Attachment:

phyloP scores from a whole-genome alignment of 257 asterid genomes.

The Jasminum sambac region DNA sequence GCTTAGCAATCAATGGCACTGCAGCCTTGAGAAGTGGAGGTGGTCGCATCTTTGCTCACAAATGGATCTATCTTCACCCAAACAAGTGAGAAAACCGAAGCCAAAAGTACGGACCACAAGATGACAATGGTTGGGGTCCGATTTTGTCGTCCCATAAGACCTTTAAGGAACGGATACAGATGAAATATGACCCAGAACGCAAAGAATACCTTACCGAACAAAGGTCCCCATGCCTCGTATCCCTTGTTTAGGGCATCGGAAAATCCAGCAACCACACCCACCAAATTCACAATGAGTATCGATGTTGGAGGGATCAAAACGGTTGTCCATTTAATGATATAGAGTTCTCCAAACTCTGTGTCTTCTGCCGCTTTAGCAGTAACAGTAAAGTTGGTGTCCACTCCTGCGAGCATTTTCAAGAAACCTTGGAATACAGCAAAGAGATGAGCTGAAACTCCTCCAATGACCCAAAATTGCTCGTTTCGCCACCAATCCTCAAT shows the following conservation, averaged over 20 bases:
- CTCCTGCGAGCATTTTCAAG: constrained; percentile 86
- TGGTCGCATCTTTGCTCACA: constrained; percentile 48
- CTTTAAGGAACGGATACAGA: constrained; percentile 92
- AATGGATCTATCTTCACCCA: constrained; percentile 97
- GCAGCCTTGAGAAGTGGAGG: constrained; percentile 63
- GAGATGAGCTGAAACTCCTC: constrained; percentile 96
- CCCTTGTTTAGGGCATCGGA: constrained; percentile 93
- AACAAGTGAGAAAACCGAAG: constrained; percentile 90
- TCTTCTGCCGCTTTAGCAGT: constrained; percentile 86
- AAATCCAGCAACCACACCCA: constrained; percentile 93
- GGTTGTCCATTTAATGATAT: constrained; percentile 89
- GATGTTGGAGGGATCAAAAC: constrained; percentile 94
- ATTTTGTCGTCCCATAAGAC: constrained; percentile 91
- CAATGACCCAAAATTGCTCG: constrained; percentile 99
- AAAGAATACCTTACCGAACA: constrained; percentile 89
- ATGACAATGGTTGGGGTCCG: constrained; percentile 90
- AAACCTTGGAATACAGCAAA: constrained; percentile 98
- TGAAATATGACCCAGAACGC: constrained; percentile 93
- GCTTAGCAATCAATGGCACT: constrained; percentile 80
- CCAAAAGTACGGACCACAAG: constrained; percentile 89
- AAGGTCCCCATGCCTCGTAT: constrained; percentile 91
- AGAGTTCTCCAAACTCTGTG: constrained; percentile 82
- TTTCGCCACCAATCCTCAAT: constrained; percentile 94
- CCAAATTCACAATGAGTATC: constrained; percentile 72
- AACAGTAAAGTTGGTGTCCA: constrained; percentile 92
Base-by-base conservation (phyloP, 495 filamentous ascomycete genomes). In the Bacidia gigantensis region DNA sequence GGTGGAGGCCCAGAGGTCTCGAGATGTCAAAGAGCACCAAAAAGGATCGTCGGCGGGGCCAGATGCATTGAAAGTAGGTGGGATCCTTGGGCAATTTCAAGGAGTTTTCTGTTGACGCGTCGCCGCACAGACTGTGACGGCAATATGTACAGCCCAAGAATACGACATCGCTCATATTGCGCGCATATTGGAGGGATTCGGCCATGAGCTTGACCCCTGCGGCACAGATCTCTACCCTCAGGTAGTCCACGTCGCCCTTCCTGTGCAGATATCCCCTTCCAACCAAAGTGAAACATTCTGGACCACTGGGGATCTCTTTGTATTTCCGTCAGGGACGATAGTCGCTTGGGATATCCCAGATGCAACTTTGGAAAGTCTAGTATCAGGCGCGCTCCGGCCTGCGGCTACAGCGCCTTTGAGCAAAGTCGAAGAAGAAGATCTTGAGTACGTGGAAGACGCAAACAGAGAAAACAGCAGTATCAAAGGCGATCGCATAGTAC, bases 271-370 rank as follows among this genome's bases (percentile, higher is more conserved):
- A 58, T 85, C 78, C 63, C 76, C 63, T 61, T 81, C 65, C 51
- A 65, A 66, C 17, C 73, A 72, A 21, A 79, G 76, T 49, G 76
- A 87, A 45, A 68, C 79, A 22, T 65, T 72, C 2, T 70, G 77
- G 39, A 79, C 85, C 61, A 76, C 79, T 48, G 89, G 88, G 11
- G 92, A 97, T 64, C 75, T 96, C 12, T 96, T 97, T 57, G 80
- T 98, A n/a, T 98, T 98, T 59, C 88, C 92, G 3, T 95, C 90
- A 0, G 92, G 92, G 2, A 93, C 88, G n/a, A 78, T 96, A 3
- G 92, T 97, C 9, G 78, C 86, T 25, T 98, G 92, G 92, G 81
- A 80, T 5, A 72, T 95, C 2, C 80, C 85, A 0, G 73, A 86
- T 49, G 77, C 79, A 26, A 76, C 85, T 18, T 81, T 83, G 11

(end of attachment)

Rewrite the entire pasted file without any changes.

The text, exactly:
phyloP scores from a whole-genome alignment of 257 asterid genomes.

The Jasminum sambac region DNA sequence GCTTAGCAATCAATGGCACTGCAGCCTTGAGAAGTGGAGGTGGTCGCATCTTTGCTCACAAATGGATCTATCTTCACCCAAACAAGTGAGAAAACCGAAGCCAAAAGTACGGACCACAAGATGACAATGGTTGGGGTCCGATTTTGTCGTCCCATAAGACCTTTAAGGAACGGATACAGATGAAATATGACCCAGAACGCAAAGAATACCTTACCGAACAAAGGTCCCCATGCCTCGTATCCCTTGTTTAGGGCATCGGAAAATCCAGCAACCACACCCACCAAATTCACAATGAGTATCGATGTTGGAGGGATCAAAACGGTTGTCCATTTAATGATATAGAGTTCTCCAAACTCTGTGTCTTCTGCCGCTTTAGCAGTAACAGTAAAGTTGGTGTCCACTCCTGCGAGCATTTTCAAGAAACCTTGGAATACAGCAAAGAGATGAGCTGAAACTCCTCCAATGACCCAAAATTGCTCGTTTCGCCACCAATCCTCAAT shows the following conservation, averaged over 20 bases:
- CTCCTGCGAGCATTTTCAAG: constrained; percentile 86
- TGGTCGCATCTTTGCTCACA: constrained; percentile 48
- CTTTAAGGAACGGATACAGA: constrained; percentile 92
- AATGGATCTATCTTCACCCA: constrained; percentile 97
- GCAGCCTTGAGAAGTGGAGG: constrained; percentile 63
- GAGATGAGCTGAAACTCCTC: constrained; percentile 96
- CCCTTGTTTAGGGCATCGGA: constrained; percentile 93
- AACAAGTGAGAAAACCGAAG: constrained; percentile 90
- TCTTCTGCCGCTTTAGCAGT: constrained; percentile 86
- AAATCCAGCAACCACACCCA: constrained; percentile 93
- GGTTGTCCATTTAATGATAT: constrained; percentile 89
- GATGTTGGAGGGATCAAAAC: constrained; percentile 94
- ATTTTGTCGTCCCATAAGAC: constrained; percentile 91
- CAATGACCCAAAATTGCTCG: constrained; percentile 99
- AAAGAATACCTTACCGAACA: constrained; percentile 89
- ATGACAATGGTTGGGGTCCG: constrained; percentile 90
- AAACCTTGGAATACAGCAAA: constrained; percentile 98
- TGAAATATGACCCAGAACGC: constrained; percentile 93
- GCTTAGCAATCAATGGCACT: constrained; percentile 80
- CCAAAAGTACGGACCACAAG: constrained; percentile 89
- AAGGTCCCCATGCCTCGTAT: constrained; percentile 91
- AGAGTTCTCCAAACTCTGTG: constrained; percentile 82
- TTTCGCCACCAATCCTCAAT: constrained; percentile 94
- CCAAATTCACAATGAGTATC: constrained; percentile 72
- AACAGTAAAGTTGGTGTCCA: constrained; percentile 92
Base-by-base conservation (phyloP, 495 filamentous ascomycete genomes). In the Bacidia gigantensis region DNA sequence GGTGGAGGCCCAGAGGTCTCGAGATGTCAAAGAGCACCAAAAAGGATCGTCGGCGGGGCCAGATGCATTGAAAGTAGGTGGGATCCTTGGGCAATTTCAAGGAGTTTTCTGTTGACGCGTCGCCGCACAGACTGTGACGGCAATATGTACAGCCCAAGAATACGACATCGCTCATATTGCGCGCATATTGGAGGGATTCGGCCATGAGCTTGACCCCTGCGGCACAGATCTCTACCCTCAGGTAGTCCACGTCGCCCTTCCTGTGCAGATATCCCCTTCCAACCAAAGTGAAACATTCTGGACCACTGGGGATCTCTTTGTATTTCCGTCAGGGACGATAGTCGCTTGGGATATCCCAGATGCAACTTTGGAAAGTCTAGTATCAGGCGCGCTCCGGCCTGCGGCTACAGCGCCTTTGAGCAAAGTCGAAGAAGAAGATCTTGAGTACGTGGAAGACGCAAACAGAGAAAACAGCAGTATCAAAGGCGATCGCATAGTAC, bases 271-370 rank as follows among this genome's bases (percentile, higher is more conserved):
- A 58, T 85, C 78, C 63, C 76, C 63, T 61, T 81, C 65, C 51
- A 65, A 66, C 17, C 73, A 72, A 21, A 79, G 76, T 49, G 76
- A 87, A 45, A 68, C 79, A 22, T 65, T 72, C 2, T 70, G 77
- G 39, A 79, C 85, C 61, A 76, C 79, T 48, G 89, G 88, G 11
- G 92, A 97, T 64, C 75, T 96, C 12, T 96, T 97, T 57, G 80
- T 98, A n/a, T 98, T 98, T 59, C 88, C 92, G 3, T 95, C 90
- A 0, G 92, G 92, G 2, A 93, C 88, G n/a, A 78, T 96, A 3
- G 92, T 97, C 9, G 78, C 86, T 25, T 98, G 92, G 92, G 81
- A 80, T 5, A 72, T 95, C 2, C 80, C 85, A 0, G 73, A 86
- T 49, G 77, C 79, A 26, A 76, C 85, T 18, T 81, T 83, G 11